"That's part of it right there," the sheriff said. "One night, maybe forty years ago or longer, Jim and me were up on a ridge drinking some beer after our shift. This was before I smoked heavy. Must have been midnight, cause we worked three to eleven. We felt a wave of heat, like the air was boiling. I'll never forget that feeling. Then bang! The whole sky lights up, everything, just like daylight for a minute, wham, the whole sky lit up and everything glowed red. Then it was gone." He dragged on his cigarette. "It was the nuclear, down south, only we didn't know it at the time. They didn't tell us." He smoked. "So I got the whole thing beat, the way I figure it. I got the chemo first, before I started smoking too much. That's the key to it, get the chemo first," he chuckled. "Jim and me, never a spot of cancer." He kept smoking.

"That's a good theory," my brother said. "You're killing me here."

The sheriff didn't seem to hear him. "That's how I learned to draw a pistol fast," the sheriff said. "After seeing that flash in the sky." He watched the road. " You have to shoot fast. It comes on like the heat and then you get that fast light. Make the air boil," he finished. He patted the big revolver on his hip. Jim Atwell wrote something on his notepad and showed it to me as if somehow he'd been listening. The note read Man makes a lot of things go fast, but only God can make speed. Jim Atwell nodded at me and I nodded back.

We drove and passed a small ravine and a sign saying we had crossed the state line into Idaho. Welcome. I was still cuffed in the back seat.

"Hey," my brother said. "You can't just go across the state line like that." He looked at the sheriff. Jim Atwell sat silently next to me. "You've got to notify somebody."

"It's all Elko County to me," said the sheriff. "Maybe things in Nevada grew and mutated after all the nuclear stuff, maybe the counties got bigger. Maybe the law got bigger." He puffed his cigarette. "Who do you want me to call?" he said. "Specifically."

"I don't know," said my brother.

"Then button it," the sheriff said. "If you think normal people would ever live out here, you're fooling yourself."

We drove for forty minutes. We pulled off the interstate and snaked around, my brother giving directions, and ended up in front of Bob Burke's house. It was a gray cinder-block shack with concrete front steps. In the back were low cages that looked like kennels and a dog run. I knew the house because I'd been there once with my brother. Two men were there, standing near the front steps. A pickup truck sat in the front yard. A Winchester hung in the rear window of the truck. A woman was in the front passenger's seat of the pickup truck. She didn't turn to look at us.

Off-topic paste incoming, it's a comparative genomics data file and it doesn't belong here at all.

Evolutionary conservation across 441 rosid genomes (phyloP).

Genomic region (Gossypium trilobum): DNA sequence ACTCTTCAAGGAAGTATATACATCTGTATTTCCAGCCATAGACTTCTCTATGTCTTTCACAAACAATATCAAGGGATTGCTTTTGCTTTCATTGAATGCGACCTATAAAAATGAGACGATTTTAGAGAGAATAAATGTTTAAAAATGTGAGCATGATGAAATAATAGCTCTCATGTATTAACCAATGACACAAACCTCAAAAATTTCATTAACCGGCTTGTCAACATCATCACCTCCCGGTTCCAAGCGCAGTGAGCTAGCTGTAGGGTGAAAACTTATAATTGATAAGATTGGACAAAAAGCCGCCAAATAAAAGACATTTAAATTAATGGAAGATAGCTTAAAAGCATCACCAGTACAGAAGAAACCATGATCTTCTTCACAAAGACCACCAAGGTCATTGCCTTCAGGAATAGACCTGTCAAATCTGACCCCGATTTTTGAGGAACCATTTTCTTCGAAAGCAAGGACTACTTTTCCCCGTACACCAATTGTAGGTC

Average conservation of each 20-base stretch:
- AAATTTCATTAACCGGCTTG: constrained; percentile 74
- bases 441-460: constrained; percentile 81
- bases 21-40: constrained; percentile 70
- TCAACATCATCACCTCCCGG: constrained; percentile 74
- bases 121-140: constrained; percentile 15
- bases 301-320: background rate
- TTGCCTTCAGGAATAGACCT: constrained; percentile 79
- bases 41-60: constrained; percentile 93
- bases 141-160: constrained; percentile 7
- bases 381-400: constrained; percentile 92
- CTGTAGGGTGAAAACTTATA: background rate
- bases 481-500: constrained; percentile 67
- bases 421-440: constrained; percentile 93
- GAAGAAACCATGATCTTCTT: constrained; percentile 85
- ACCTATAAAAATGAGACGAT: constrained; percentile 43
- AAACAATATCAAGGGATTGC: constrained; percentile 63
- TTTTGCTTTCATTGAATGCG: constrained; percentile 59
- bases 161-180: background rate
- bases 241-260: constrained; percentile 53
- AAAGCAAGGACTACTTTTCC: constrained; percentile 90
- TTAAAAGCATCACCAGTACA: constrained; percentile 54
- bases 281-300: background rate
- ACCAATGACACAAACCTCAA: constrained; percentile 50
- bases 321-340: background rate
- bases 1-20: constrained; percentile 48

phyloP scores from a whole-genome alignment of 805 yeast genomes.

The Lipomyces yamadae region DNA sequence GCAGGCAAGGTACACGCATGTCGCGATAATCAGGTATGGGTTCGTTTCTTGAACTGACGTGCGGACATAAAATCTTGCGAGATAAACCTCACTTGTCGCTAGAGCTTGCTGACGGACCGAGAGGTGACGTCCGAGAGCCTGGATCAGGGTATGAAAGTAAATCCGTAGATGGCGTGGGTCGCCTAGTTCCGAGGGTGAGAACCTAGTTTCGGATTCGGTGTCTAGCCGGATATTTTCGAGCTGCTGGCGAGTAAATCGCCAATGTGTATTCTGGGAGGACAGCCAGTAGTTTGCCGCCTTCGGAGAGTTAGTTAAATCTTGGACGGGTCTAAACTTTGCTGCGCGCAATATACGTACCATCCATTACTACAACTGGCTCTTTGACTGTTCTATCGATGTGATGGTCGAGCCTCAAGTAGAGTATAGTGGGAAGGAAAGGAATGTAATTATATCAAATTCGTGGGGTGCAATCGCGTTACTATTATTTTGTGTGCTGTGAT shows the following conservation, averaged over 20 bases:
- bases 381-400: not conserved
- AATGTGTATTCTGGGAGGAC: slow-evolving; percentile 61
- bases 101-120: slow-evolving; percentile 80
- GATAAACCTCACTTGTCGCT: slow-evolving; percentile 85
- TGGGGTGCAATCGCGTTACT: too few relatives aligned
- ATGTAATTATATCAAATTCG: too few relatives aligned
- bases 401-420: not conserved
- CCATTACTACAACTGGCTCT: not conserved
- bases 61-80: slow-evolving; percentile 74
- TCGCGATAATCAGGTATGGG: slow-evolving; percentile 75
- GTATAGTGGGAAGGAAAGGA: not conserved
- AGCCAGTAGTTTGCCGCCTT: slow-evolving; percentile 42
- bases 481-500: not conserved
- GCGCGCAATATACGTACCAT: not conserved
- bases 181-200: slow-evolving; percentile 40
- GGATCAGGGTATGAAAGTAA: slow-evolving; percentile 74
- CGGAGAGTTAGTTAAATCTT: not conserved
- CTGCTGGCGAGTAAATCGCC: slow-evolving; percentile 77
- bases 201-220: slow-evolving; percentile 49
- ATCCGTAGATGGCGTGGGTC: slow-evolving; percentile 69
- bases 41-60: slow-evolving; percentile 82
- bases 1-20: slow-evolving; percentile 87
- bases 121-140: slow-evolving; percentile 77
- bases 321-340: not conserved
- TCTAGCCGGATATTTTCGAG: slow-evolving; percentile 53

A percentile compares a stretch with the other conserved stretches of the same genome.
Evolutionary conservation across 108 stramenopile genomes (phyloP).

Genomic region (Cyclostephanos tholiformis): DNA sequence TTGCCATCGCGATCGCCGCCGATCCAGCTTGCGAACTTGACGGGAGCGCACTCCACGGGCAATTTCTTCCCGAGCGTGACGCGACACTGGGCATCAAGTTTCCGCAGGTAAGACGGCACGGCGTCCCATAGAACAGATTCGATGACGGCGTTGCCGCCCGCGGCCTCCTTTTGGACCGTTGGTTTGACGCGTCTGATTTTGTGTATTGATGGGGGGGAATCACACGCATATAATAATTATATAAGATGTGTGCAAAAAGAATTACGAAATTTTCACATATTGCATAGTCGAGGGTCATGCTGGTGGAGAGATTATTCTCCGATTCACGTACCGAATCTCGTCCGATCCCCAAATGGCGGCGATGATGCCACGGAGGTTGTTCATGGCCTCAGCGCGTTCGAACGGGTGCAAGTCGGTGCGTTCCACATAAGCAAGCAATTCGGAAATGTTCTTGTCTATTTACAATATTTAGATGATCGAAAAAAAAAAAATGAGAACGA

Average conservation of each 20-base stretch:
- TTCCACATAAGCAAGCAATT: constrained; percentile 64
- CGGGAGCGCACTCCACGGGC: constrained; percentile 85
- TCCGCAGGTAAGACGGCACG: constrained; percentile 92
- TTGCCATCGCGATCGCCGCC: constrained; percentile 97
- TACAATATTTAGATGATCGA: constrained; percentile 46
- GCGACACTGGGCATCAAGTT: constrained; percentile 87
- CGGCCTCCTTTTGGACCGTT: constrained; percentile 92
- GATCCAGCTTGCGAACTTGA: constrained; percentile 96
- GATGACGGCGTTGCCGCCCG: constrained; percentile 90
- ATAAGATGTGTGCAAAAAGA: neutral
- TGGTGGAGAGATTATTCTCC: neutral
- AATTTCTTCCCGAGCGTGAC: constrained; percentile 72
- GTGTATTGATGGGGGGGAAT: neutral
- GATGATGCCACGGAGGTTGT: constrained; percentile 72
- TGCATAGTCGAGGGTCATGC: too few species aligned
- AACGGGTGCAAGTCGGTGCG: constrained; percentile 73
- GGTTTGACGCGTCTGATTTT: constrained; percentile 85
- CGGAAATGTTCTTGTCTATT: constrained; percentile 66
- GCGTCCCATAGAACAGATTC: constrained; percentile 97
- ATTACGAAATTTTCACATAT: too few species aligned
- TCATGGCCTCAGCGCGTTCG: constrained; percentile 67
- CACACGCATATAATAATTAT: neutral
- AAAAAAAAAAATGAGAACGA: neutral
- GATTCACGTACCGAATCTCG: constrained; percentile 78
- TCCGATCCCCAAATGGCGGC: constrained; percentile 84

The sheriff stopped the cruiser and got out. He walked to the two men and I watched from the back seat. Jim Atwell and my brother watched too. "Is Bob Burke around?" the sheriff asked the two men.

One of the men spit and the other man shook his head and spoke. "No," he said. "We're looking for him."

The sheriff nodded. "We're looking for him too," he said.

He walked around to the back of the house and I couldn't see him. There was a loud crash. My brother got out of the cruiser and stood there, then got back in. The sheriff walked toward us from around the corner of the house. He held a couple hundred-dollar bills in his hand. He put the bills on the dashboard of the cruiser. I was cuffed in the back seat, sweating. Jim Atwell sat next to me, in his own silent world. He was sweating too.

The sheriff walked to the pickup truck, to the passenger's side next to the woman. He spoke to her softly. The two men came over and stood with him and the men and the sheriff walked to the back end of the truck.

One of the men spoke up. "If we don't find him here, we were going to go over to The Fifth Ace and see if he was there. He drinks over there sometimes."

"Regular," the other man said. "I see him there every day when I drive past, with his big yellow truck parked out front." The hot sun was moving a little over the Rockies.